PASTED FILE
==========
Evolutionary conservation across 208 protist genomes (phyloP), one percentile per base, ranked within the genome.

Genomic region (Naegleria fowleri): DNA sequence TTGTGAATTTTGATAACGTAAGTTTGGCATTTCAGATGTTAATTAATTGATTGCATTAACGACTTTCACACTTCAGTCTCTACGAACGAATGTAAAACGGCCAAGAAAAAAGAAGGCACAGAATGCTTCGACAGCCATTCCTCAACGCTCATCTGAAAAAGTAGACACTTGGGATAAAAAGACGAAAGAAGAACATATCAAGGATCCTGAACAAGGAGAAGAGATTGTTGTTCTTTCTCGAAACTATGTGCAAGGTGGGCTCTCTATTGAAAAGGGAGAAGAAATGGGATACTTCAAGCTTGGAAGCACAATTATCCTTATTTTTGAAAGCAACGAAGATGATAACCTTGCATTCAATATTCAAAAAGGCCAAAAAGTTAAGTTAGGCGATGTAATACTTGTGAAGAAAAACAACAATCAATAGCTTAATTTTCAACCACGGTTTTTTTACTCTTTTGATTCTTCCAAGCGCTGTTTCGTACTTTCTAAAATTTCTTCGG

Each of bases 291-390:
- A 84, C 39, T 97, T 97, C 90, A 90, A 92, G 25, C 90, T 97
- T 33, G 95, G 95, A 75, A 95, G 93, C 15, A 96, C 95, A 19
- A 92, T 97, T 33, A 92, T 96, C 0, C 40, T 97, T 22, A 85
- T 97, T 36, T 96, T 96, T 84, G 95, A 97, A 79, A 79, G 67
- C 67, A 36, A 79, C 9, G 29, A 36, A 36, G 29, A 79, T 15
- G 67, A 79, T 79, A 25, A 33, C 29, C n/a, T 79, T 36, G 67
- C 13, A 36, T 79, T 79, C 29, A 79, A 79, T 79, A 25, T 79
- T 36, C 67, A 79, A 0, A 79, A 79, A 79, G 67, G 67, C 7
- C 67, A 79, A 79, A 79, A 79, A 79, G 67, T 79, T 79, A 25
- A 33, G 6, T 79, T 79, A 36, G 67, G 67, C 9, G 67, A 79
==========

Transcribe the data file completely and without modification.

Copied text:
Evolutionary conservation across 208 protist genomes (phyloP), one percentile per base, ranked within the genome.

Genomic region (Naegleria fowleri): DNA sequence TTGTGAATTTTGATAACGTAAGTTTGGCATTTCAGATGTTAATTAATTGATTGCATTAACGACTTTCACACTTCAGTCTCTACGAACGAATGTAAAACGGCCAAGAAAAAAGAAGGCACAGAATGCTTCGACAGCCATTCCTCAACGCTCATCTGAAAAAGTAGACACTTGGGATAAAAAGACGAAAGAAGAACATATCAAGGATCCTGAACAAGGAGAAGAGATTGTTGTTCTTTCTCGAAACTATGTGCAAGGTGGGCTCTCTATTGAAAAGGGAGAAGAAATGGGATACTTCAAGCTTGGAAGCACAATTATCCTTATTTTTGAAAGCAACGAAGATGATAACCTTGCATTCAATATTCAAAAAGGCCAAAAAGTTAAGTTAGGCGATGTAATACTTGTGAAGAAAAACAACAATCAATAGCTTAATTTTCAACCACGGTTTTTTTACTCTTTTGATTCTTCCAAGCGCTGTTTCGTACTTTCTAAAATTTCTTCGG

Each of bases 291-390:
- A 84, C 39, T 97, T 97, C 90, A 90, A 92, G 25, C 90, T 97
- T 33, G 95, G 95, A 75, A 95, G 93, C 15, A 96, C 95, A 19
- A 92, T 97, T 33, A 92, T 96, C 0, C 40, T 97, T 22, A 85
- T 97, T 36, T 96, T 96, T 84, G 95, A 97, A 79, A 79, G 67
- C 67, A 36, A 79, C 9, G 29, A 36, A 36, G 29, A 79, T 15
- G 67, A 79, T 79, A 25, A 33, C 29, C n/a, T 79, T 36, G 67
- C 13, A 36, T 79, T 79, C 29, A 79, A 79, T 79, A 25, T 79
- T 36, C 67, A 79, A 0, A 79, A 79, A 79, G 67, G 67, C 7
- C 67, A 79, A 79, A 79, A 79, A 79, G 67, T 79, T 79, A 25
- A 33, G 6, T 79, T 79, A 36, G 67, G 67, C 9, G 67, A 79